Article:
The following can be adapted according to the physiotherapist’s requirements, typed out, duplicated and handed to patients as reminders of what they should and should not do to avoid a recurrence of the problem.
1. Side-laying head support, with the top leg supported.
2. Fowler’s position (psoas position),
3. Supine, with one pillow under the knees.
4. For patients who are used to lying prone, teach a three-quarter prone position – pad with pillows.
Sensible shoes – point out the distortion, produced by high heels. Emphasize that if the pelvis is correct then the rest of the posture will fall into place, therefore, make certain that the ‘stomach’ muscles are pressed toward the spine, and the ‘bottom’ is tucked in.
1. If sitting irritates – ration the time spent sitting, get up before the pain comes on.
2, Have a firm chair with no wheels on it (i.e. avoid unexpected jarring of the back).
3. Hips should be well back, feet firmly on the ground with support at the small of the back.
4. Pick a chair which fits your size.
5. If you feel comfortable, it means, that it is mechanically right.
6. Show the patient a picture of the correct sitting position.
SITTING TO STANDING
1. Use of arms to take the weight of the upper trunk off the lumbar spine.
2. Use of walking on hips to reach the edge of the chair, i.e. keeping the back extended, thus enabling the patient to get up without flexing the lumbar spine.
3. Place one foot at the side of the chair to help getting up from sitting to standing.
WORK TIPS FOR THE HOUSEWIFE
1. Never lift a child from sitting, always crouch down keeping the lower back straight.
2. For standing jobs: (a) have the weight evenly on both legs (b) teach a lordotic patient the value of placing one foot on a low stool.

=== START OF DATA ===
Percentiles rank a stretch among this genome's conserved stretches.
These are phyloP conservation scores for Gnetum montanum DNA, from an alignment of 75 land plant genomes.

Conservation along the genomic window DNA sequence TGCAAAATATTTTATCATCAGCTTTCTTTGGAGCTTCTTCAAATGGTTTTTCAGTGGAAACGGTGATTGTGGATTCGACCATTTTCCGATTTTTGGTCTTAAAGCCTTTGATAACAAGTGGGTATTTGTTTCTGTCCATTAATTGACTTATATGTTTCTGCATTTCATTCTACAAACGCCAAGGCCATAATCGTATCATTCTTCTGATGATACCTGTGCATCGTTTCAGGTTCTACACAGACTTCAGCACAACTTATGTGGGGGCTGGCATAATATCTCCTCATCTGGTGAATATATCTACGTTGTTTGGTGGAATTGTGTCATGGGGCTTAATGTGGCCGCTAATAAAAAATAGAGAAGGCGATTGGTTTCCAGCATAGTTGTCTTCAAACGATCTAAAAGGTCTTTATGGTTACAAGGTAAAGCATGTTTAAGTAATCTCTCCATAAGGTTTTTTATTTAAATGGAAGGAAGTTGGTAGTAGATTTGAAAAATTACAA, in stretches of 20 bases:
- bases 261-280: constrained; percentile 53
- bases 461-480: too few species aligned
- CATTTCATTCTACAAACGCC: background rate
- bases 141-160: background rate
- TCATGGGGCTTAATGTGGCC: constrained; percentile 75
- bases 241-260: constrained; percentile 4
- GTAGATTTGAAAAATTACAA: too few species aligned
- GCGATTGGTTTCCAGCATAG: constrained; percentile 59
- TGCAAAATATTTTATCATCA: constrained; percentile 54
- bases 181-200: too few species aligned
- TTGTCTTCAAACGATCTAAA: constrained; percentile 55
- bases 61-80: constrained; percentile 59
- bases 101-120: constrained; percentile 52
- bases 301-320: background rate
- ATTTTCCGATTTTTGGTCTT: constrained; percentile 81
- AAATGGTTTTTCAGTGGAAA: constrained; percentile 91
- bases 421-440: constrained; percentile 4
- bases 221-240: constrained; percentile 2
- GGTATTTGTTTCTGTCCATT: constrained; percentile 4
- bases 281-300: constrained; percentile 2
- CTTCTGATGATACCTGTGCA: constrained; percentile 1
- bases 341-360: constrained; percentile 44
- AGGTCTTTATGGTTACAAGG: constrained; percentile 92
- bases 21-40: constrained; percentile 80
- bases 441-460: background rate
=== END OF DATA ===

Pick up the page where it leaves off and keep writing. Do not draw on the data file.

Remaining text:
3. Making beds: (a) kneel at the side of the bed, smooth one half of a double bed, then repeat for the other side or (b) place one knee on the bed and repeat (a) Never stretch across the bed with straight knees.
4. Cleaning the bath: Kneel at the side (use this position for washing hair if no overhead shower present).
5. Never walk up or down stairs in floppy shoes (tripping could cause a sudden stress on the back.).
6. Cooking: work surfaces should fit your height. Discuss adaptations.
7. Keep heavy utensils on waist height shelves.
8. Keep light objects on lower shelves.
9. Shopping: use a trolley or take husband! If carrying bags, distribute weight evenly within capacity.
10. Hanging washing; use a stool if arching the back increases pain.
11. Remember the danger of slipping on wet floors, particularly kitchen/bathroom.
12. Hovering: use two hands to spare your back.
13. Clean up spilled water or fat from the floor to avoid and danger of sudden slipping.
WORK TIPS IN THE OFFICE
1. Have the chair well up to the desk.
2. Support the small of the back.
3. Have no wheels on the chair.
1. Always place one foot flat and at the side of the object to be lifted.
2. Never lift with your body-weight on the balls of your feet as it flexes the small of the back.
3. Always tuck the weight to be lifted into your stomach.
4. Lift within your capacity.
5. Have feet pointing in the direction you will be walking.
6. Use ‘feet’ to turn when taking the weight from one surface to another.
7. When there is two-woman lifting see that one is in command, take a firm grasp and lift to a count.
1. Check seat.
2. Hips into the car first then feet in.
3. Pelvic tilting as you drive (i.e. from time to time).
4. Break up long journeys by stopping before you have tired of one position.
5. Young females on motor cycles or bicycles should check the position of the handlebars re: the position of the small of the back.
1. Kneel at the side of the bath to wash hair/face.
2. Never use long sitting in the bath.
3. Use a non-slip mat.
1. Slacks easier than tights for an acute back.
2. Shoes should be well supporting.
3. Avoid slippers,
4. Soft heels on shoes rather than leather heels.
By keeping these tips in your mind and incorporating them into your daily lifestyle , will help you to prevent vertebral pain . Become conscious of your movement and work style , for many a times the problem can be overcome by correction of posture and performing various daily activities in the correct way.
The Content is not intended to be a substitute for professional medical advice, diagnosis, or treatment. Always seek the advice of your physician or other qualified health provider with any questions you may have regarding a medical condition.